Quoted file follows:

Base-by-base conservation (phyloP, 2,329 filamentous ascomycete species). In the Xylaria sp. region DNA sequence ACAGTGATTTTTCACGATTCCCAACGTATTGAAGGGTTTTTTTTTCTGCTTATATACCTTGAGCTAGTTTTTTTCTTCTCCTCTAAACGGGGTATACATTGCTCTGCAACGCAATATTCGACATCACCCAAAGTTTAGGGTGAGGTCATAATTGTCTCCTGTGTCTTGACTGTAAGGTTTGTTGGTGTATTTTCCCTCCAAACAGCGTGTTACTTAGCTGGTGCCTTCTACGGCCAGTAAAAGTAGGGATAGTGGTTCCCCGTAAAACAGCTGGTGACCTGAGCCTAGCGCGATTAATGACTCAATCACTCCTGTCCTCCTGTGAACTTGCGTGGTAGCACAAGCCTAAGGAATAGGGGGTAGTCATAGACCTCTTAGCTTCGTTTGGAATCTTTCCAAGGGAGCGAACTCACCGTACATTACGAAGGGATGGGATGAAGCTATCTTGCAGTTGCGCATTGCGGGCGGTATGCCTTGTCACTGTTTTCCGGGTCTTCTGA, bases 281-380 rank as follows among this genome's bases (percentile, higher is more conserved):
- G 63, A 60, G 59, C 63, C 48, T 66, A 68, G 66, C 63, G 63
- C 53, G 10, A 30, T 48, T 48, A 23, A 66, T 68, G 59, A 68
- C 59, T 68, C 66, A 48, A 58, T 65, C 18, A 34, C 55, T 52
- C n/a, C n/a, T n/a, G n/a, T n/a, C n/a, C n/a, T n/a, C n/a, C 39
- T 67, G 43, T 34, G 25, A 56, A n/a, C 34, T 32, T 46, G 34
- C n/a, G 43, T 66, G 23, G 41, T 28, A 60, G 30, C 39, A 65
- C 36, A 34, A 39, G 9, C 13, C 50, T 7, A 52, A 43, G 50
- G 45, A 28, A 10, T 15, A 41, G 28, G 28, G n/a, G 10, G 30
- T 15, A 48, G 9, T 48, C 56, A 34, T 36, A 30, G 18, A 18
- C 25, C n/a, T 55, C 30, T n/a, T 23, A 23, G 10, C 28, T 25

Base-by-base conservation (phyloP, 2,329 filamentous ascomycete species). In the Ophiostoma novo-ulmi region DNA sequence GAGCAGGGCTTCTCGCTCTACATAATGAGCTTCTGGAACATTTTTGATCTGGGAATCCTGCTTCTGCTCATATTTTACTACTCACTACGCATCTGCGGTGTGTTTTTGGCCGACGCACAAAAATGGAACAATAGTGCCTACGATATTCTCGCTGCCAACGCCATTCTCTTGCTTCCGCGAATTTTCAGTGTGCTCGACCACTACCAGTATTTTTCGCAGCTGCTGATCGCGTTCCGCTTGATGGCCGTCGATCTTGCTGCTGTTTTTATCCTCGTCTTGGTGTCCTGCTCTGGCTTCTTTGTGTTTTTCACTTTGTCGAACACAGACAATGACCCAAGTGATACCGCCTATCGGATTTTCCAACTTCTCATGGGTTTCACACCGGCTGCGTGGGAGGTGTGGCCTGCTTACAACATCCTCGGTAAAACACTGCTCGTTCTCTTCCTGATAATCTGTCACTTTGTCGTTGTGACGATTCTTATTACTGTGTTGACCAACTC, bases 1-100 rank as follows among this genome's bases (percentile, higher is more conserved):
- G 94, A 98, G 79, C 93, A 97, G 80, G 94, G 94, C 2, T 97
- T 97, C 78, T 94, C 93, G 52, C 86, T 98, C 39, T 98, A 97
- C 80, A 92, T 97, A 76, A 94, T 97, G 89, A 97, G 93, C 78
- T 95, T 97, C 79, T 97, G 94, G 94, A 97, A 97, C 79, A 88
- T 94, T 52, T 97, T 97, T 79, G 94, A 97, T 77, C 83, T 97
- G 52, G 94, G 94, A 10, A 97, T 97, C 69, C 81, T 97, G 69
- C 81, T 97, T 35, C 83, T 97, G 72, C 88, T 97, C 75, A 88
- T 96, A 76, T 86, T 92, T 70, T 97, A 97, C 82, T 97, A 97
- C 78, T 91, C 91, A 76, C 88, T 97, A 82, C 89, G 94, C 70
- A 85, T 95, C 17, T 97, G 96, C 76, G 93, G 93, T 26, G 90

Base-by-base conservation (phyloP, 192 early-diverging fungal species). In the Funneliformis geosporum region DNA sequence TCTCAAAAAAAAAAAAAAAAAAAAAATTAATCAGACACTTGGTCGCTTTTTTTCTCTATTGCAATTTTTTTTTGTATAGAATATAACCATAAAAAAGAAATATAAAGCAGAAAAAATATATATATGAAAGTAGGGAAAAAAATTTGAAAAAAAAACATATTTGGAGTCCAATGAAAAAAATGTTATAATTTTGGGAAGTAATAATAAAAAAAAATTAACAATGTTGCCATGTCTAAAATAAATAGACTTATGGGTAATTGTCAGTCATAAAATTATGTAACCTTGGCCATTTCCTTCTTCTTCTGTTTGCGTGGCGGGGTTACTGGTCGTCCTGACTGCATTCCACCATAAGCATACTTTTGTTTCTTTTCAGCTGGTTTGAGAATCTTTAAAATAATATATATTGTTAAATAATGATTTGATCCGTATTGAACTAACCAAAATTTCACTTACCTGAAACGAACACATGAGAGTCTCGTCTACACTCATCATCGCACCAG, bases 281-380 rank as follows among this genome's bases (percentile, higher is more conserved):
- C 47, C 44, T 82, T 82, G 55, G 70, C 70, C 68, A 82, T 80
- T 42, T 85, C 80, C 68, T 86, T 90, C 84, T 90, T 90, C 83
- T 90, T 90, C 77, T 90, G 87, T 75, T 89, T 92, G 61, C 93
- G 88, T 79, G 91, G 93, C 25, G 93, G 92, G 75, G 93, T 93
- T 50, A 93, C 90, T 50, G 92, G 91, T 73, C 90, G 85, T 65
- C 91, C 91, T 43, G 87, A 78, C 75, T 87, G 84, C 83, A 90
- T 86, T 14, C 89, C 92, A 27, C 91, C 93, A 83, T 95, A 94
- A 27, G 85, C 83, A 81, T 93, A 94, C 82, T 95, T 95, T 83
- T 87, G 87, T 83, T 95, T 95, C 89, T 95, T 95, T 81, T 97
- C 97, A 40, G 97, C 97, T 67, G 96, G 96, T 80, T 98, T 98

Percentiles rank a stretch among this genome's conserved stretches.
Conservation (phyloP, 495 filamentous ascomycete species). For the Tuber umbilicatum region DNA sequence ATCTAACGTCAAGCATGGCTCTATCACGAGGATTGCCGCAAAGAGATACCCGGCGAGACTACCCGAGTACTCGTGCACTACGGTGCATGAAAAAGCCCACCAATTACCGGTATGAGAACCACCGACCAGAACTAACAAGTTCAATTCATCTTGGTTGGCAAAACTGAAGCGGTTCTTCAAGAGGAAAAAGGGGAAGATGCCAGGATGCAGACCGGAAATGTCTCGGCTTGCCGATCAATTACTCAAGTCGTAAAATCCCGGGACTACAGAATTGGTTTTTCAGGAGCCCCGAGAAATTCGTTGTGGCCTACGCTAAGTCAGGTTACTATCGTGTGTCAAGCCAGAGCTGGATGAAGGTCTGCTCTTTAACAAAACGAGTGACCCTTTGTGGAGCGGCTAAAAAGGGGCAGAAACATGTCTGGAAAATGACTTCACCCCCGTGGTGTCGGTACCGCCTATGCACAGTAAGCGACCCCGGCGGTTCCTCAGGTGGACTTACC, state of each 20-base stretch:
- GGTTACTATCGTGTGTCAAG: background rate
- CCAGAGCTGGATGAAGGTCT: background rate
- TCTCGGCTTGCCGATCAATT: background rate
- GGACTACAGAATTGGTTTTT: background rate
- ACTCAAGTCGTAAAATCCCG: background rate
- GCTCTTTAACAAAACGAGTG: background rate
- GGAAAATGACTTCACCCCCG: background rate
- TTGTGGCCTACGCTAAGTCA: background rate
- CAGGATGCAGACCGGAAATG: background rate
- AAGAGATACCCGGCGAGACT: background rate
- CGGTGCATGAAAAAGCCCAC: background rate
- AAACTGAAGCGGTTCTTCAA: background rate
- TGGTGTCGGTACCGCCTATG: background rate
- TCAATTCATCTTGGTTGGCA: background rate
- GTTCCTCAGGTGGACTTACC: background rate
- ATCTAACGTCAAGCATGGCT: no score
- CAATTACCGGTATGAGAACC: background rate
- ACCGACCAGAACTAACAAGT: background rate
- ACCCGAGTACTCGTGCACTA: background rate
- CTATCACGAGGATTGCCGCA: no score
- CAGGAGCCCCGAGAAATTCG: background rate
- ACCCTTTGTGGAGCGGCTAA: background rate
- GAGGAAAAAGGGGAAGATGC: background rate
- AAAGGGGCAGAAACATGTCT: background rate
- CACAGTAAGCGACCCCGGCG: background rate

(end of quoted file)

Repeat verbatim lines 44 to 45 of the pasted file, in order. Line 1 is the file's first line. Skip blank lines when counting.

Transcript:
- CAGGATGCAGACCGGAAATG: background rate
- AAGAGATACCCGGCGAGACT: background rate